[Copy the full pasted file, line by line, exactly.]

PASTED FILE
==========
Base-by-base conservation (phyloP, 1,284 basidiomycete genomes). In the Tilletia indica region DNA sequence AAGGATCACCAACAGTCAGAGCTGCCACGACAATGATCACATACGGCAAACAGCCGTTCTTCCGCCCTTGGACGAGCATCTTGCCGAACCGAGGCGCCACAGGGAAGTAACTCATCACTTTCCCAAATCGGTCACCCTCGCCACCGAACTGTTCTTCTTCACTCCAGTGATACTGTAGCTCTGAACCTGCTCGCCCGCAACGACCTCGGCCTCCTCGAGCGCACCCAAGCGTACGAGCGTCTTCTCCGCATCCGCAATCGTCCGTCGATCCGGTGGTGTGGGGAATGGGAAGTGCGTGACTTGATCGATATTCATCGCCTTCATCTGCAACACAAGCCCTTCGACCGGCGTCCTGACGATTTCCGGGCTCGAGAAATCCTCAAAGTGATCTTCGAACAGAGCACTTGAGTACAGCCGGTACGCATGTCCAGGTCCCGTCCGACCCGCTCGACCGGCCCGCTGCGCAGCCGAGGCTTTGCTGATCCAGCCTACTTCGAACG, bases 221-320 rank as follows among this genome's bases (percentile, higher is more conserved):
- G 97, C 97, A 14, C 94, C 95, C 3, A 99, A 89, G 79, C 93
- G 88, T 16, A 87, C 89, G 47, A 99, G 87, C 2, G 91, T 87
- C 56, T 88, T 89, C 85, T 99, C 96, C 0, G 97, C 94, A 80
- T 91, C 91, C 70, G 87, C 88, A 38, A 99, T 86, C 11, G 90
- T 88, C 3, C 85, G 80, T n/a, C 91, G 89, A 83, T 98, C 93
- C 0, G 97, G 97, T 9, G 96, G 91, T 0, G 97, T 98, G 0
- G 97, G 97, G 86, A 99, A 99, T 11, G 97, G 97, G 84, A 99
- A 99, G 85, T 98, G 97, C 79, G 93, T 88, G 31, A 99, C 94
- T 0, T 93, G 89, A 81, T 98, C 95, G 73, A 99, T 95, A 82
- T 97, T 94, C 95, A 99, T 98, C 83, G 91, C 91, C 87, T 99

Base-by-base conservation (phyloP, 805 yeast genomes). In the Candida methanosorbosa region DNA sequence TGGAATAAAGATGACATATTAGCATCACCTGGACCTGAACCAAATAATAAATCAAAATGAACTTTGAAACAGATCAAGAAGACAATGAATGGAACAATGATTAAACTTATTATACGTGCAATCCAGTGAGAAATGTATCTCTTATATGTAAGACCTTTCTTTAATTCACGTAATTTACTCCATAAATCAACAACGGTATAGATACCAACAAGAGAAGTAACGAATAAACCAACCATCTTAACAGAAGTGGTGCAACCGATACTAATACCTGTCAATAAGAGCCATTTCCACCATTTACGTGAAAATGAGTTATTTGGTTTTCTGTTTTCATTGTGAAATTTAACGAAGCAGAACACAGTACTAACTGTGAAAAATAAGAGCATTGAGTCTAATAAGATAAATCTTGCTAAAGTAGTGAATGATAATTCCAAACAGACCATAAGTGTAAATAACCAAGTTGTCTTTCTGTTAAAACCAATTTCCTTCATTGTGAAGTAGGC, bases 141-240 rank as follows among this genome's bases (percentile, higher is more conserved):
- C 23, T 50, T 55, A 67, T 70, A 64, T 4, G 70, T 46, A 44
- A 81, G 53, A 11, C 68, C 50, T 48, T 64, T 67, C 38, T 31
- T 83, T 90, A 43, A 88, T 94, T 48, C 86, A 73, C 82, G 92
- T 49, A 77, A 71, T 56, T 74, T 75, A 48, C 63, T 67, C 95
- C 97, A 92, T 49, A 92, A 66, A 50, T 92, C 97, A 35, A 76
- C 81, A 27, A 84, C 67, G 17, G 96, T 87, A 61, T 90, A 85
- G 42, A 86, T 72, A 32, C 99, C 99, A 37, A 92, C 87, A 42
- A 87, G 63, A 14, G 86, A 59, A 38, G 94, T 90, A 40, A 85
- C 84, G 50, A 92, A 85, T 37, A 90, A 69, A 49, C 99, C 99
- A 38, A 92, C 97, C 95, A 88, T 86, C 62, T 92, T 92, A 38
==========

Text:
Base-by-base conservation (phyloP, 1,284 basidiomycete genomes). In the Tilletia indica region DNA sequence AAGGATCACCAACAGTCAGAGCTGCCACGACAATGATCACATACGGCAAACAGCCGTTCTTCCGCCCTTGGACGAGCATCTTGCCGAACCGAGGCGCCACAGGGAAGTAACTCATCACTTTCCCAAATCGGTCACCCTCGCCACCGAACTGTTCTTCTTCACTCCAGTGATACTGTAGCTCTGAACCTGCTCGCCCGCAACGACCTCGGCCTCCTCGAGCGCACCCAAGCGTACGAGCGTCTTCTCCGCATCCGCAATCGTCCGTCGATCCGGTGGTGTGGGGAATGGGAAGTGCGTGACTTGATCGATATTCATCGCCTTCATCTGCAACACAAGCCCTTCGACCGGCGTCCTGACGATTTCCGGGCTCGAGAAATCCTCAAAGTGATCTTCGAACAGAGCACTTGAGTACAGCCGGTACGCATGTCCAGGTCCCGTCCGACCCGCTCGACCGGCCCGCTGCGCAGCCGAGGCTTTGCTGATCCAGCCTACTTCGAACG, bases 221-320 rank as follows among this genome's bases (percentile, higher is more conserved):
- G 97, C 97, A 14, C 94, C 95, C 3, A 99, A 89, G 79, C 93
- G 88, T 16, A 87, C 89, G 47, A 99, G 87, C 2, G 91, T 87
- C 56, T 88, T 89, C 85, T 99, C 96, C 0, G 97, C 94, A 80
- T 91, C 91, C 70, G 87, C 88, A 38, A 99, T 86, C 11, G 90
- T 88, C 3, C 85, G 80, T n/a, C 91, G 89, A 83, T 98, C 93
- C 0, G 97, G 97, T 9, G 96, G 91, T 0, G 97, T 98, G 0
- G 97, G 97, G 86, A 99, A 99, T 11, G 97, G 97, G 84, A 99
- A 99, G 85, T 98, G 97, C 79, G 93, T 88, G 31, A 99, C 94
- T 0, T 93, G 89, A 81, T 98, C 95, G 73, A 99, T 95, A 82
- T 97, T 94, C 95, A 99, T 98, C 83, G 91, C 91, C 87, T 99

Base-by-base conservation (phyloP, 805 yeast genomes). In the Candida methanosorbosa region DNA sequence TGGAATAAAGATGACATATTAGCATCACCTGGACCTGAACCAAATAATAAATCAAAATGAACTTTGAAACAGATCAAGAAGACAATGAATGGAACAATGATTAAACTTATTATACGTGCAATCCAGTGAGAAATGTATCTCTTATATGTAAGACCTTTCTTTAATTCACGTAATTTACTCCATAAATCAACAACGGTATAGATACCAACAAGAGAAGTAACGAATAAACCAACCATCTTAACAGAAGTGGTGCAACCGATACTAATACCTGTCAATAAGAGCCATTTCCACCATTTACGTGAAAATGAGTTATTTGGTTTTCTGTTTTCATTGTGAAATTTAACGAAGCAGAACACAGTACTAACTGTGAAAAATAAGAGCATTGAGTCTAATAAGATAAATCTTGCTAAAGTAGTGAATGATAATTCCAAACAGACCATAAGTGTAAATAACCAAGTTGTCTTTCTGTTAAAACCAATTTCCTTCATTGTGAAGTAGGC, bases 141-240 rank as follows among this genome's bases (percentile, higher is more conserved):
- C 23, T 50, T 55, A 67, T 70, A 64, T 4, G 70, T 46, A 44
- A 81, G 53, A 11, C 68, C 50, T 48, T 64, T 67, C 38, T 31
- T 83, T 90, A 43, A 88, T 94, T 48, C 86, A 73, C 82, G 92
- T 49, A 77, A 71, T 56, T 74, T 75, A 48, C 63, T 67, C 95
- C 97, A 92, T 49, A 92, A 66, A 50, T 92, C 97, A 35, A 76
- C 81, A 27, A 84, C 67, G 17, G 96, T 87, A 61, T 90, A 85
- G 42, A 86, T 72, A 32, C 99, C 99, A 37, A 92, C 87, A 42
- A 87, G 63, A 14, G 86, A 59, A 38, G 94, T 90, A 40, A 85
- C 84, G 50, A 92, A 85, T 37, A 90, A 69, A 49, C 99, C 99
- A 38, A 92, C 97, C 95, A 88, T 86, C 62, T 92, T 92, A 38